The almost 400 inmates held in Kampot Provincial Prison were transferred yesterday to a new facility, which officials say is better fit for purpose but a local rights group claims lacks any clean water.
Em Bo, the director of Kampot’s provincial facility, said 374 inmates were transferred from the Teuk Chhou district compound to a newly constructed facility about 17 kilometres away.
“The old prison was too narrow. The new one is large and it also has a well and pond to use,” he said following the transfer. “We have sent them there and there is no problem.”
About 50 armed police joined prison guards in transferring the inmates, who were moved, along with their belongings, in seven trucks.
Morm Kesey, Kampot’s provincial coordinator for local rights group Licadho who observed the move, said the new prison should mean there are fewer escapes than there were at the old decrepit facility.
“In the past, the prisoners used to jump off the fence, and sometimes they escaped on the way to the court,” he said. “While the building work was happening, two prisoners escaped and they have not been recaptured yet.”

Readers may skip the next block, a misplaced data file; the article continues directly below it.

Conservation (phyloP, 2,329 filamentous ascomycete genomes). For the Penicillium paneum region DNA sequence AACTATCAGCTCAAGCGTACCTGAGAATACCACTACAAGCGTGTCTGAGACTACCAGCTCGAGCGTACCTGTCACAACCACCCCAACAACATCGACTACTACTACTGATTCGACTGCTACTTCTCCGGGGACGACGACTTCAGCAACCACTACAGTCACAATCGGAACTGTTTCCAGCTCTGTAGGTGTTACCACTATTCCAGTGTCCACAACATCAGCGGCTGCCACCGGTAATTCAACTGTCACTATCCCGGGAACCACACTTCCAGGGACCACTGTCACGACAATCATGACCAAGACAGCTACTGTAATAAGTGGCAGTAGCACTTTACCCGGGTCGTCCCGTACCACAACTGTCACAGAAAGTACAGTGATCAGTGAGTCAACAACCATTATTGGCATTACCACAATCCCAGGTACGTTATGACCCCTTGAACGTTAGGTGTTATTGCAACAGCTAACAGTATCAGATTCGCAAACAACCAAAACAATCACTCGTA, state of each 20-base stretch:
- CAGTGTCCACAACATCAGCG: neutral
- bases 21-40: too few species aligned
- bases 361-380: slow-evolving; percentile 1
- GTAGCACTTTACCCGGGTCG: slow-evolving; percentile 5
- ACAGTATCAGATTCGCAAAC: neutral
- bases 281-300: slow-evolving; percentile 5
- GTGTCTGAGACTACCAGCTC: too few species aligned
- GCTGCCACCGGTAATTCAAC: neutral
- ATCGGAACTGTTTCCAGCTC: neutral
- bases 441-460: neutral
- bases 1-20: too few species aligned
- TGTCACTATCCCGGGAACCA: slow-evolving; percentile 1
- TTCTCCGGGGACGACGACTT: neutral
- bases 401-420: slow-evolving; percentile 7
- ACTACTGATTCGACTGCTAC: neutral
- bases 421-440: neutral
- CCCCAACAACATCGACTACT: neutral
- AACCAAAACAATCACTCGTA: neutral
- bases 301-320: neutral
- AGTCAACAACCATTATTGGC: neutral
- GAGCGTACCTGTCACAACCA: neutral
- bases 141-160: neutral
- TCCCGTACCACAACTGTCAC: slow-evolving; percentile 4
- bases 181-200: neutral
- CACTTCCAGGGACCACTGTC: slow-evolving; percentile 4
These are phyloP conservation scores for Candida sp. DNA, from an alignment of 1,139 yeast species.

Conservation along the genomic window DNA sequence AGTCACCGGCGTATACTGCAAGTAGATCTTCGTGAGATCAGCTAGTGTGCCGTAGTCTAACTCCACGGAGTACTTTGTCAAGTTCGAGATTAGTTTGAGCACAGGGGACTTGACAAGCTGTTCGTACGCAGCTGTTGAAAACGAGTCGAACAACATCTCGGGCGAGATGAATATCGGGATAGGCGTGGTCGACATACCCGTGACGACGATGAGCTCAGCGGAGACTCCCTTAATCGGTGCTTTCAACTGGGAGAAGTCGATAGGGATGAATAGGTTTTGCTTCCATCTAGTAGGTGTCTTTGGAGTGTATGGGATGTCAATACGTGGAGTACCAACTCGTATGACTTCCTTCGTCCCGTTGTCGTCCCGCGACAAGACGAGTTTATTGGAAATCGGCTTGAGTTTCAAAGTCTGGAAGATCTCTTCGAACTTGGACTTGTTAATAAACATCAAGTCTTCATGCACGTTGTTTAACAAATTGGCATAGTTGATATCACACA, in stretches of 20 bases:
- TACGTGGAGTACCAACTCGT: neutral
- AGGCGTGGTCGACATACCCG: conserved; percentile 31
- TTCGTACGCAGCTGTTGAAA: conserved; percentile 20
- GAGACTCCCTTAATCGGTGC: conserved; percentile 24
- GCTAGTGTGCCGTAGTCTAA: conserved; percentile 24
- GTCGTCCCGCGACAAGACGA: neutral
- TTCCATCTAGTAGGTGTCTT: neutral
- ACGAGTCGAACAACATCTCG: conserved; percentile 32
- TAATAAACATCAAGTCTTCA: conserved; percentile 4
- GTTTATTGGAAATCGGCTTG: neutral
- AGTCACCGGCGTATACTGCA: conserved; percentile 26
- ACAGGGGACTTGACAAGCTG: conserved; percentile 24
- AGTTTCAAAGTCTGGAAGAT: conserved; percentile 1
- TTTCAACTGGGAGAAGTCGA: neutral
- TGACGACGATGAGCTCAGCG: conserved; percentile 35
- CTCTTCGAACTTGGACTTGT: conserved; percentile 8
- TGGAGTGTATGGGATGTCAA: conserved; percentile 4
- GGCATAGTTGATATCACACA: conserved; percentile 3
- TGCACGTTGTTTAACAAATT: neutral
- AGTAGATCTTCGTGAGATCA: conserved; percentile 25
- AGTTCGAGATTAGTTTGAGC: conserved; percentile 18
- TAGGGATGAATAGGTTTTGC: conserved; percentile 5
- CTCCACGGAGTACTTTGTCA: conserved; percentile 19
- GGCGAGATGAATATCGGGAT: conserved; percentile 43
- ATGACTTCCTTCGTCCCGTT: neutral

The two men, Sun Srean, 46, and So Ngok, 29, escaped in September last year while taking part in constructing the new prison.
Kesey urged the prison to deploy more security guards at its new site to avoid further escapes.
He also highlighted issues inside the remote facility, which included the lack of clean water or a place to dump trash.
“This new prison is located far away from the provincial town; it has no clean water and is next to the mountain. This can make the prisoners face many diseases,” he said.
In Phnom Penh’s Prey Sar prison, an almost year-long water shortage led to ill health and fighting among inmates, as prison staff cashed in on clean water being trucked into the facility.
According to sources at Prey Sar, inmates were forced to pay up to $15 a month for clean water.
Kuy Bunsorn, director of the Ministry of Interior’s General Department of Prisons, could not be reached yesterday.